The Ambassador in the United Kingdom (Douglas) to the Secretary of State
920. Wallinger,1 who indicated he thought Macedonian development of great importance gave us following comments on subject.
Wallinger referred to various reports: concentration of Greek guerrillas in southern Yugoslavia; border incidents along Yugoslav-Hungarian and Yugoslav-Albanian borders; troop movements; concentration in Bulgaria above Greek border. He stressed that these are only reports but said he was attending meeting today at which they would be considered by joint intelligence services.
Wallinger thought Macedonian development primary part of Soviet action against Tito but may also contemplate a “swipe” at Greece as well. On other hand, he thought it possible that Soviet determination to finish Tito might be over-riding consideration even though repercussions of Macedonian project on Greek question might be disadvantageous from Communist viewpoint. He also speculated that increased rebel push in northern Greece might be intended to insure passage through Greek territory from Bulgaria to Albania.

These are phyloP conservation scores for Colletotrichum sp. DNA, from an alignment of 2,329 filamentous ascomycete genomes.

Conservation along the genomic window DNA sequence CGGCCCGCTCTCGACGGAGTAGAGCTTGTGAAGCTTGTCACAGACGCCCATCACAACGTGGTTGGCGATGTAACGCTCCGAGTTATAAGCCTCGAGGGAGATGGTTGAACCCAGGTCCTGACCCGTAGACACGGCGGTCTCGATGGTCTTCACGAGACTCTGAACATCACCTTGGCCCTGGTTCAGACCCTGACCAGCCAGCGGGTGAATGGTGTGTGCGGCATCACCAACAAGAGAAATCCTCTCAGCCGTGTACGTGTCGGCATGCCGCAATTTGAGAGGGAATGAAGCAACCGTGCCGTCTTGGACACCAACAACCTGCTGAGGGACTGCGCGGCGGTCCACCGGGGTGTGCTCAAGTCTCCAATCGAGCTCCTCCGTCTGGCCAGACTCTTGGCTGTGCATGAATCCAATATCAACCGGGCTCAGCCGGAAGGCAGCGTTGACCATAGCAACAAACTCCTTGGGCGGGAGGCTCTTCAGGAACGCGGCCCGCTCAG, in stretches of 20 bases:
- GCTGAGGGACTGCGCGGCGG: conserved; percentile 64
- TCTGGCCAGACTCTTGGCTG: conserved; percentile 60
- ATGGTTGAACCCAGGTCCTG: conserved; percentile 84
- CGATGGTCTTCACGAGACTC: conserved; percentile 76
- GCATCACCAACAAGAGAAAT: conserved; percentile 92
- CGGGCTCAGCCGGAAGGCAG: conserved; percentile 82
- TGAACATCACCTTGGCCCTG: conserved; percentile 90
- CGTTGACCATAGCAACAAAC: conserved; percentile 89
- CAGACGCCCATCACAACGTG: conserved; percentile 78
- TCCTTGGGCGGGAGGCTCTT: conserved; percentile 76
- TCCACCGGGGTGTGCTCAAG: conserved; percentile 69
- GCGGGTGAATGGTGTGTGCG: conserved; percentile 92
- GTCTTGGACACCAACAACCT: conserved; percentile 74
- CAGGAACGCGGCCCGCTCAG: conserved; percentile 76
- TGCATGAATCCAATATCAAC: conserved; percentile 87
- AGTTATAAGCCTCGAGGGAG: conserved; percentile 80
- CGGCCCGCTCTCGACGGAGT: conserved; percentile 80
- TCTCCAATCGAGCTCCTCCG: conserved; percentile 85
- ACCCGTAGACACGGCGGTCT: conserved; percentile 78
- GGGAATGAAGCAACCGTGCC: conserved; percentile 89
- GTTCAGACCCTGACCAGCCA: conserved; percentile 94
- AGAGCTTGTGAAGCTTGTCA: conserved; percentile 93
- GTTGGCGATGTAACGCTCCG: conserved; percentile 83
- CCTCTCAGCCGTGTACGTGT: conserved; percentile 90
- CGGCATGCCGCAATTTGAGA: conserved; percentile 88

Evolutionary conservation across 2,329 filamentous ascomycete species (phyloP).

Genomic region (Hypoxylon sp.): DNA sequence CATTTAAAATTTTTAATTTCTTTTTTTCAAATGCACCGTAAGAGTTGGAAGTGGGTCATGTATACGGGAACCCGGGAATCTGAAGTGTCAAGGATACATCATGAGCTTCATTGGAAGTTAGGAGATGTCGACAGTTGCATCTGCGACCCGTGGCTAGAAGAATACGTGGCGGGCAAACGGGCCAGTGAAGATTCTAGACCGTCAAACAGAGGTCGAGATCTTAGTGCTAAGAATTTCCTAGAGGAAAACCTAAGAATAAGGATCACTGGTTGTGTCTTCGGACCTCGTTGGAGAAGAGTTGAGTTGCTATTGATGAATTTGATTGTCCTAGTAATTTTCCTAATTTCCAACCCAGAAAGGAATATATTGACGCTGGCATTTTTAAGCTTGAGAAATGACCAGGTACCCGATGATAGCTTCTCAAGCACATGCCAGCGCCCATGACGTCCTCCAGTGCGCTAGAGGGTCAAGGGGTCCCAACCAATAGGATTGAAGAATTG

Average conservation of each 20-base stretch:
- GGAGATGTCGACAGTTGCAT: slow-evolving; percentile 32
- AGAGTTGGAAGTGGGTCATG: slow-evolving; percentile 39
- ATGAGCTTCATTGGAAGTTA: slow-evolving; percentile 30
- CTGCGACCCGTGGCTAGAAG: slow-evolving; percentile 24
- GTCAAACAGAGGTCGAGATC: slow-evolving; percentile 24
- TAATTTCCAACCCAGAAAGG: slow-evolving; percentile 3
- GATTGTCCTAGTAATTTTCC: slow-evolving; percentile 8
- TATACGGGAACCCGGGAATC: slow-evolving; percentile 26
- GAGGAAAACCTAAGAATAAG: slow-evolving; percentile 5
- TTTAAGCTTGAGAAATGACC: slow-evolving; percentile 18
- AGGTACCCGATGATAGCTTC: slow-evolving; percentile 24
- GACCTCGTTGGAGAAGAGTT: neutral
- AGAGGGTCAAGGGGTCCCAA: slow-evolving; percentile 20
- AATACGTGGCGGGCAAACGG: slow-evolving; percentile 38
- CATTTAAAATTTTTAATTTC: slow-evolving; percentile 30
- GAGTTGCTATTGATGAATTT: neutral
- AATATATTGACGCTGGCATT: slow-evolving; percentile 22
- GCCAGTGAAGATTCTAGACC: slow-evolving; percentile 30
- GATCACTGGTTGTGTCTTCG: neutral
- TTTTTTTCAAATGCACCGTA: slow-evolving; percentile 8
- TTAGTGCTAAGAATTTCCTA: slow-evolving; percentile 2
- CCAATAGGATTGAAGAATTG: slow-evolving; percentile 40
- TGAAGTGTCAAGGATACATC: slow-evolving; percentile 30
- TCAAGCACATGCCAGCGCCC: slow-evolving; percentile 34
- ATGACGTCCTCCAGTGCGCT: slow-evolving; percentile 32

Wallinger thought that Macedonian development, above mentioned reports, and Molotov release from Soviet Foreign Office2 are all linked together forming part of war of nerves and increased tension possibly to be followed by major Soviet “peace offensive”. In latter connection he remarked Soviet reaching limits of expansion and can go no further without coming up against western consolidation as represented by Marshall Plan, Atlantic Pact, etc.
Sent Department 920, repeated Moscow 22, Athens 14, Belgrade 31, Sofia 7, Budapest 6.
- Geoffrey A. Wallinger, Head of the Southern Department, British Foreign Office.↩
- On March 5, 1949, the Soviet Government announced that Vyacheslav Mikhai-lovich Molotov bad been released from his post as Minister for Foreign Affairs and had been replaced in that position by Andrey Yanuaryevich Vyshinsky. Molotov retained his post as Soviet First Deputy Prime Minister.↩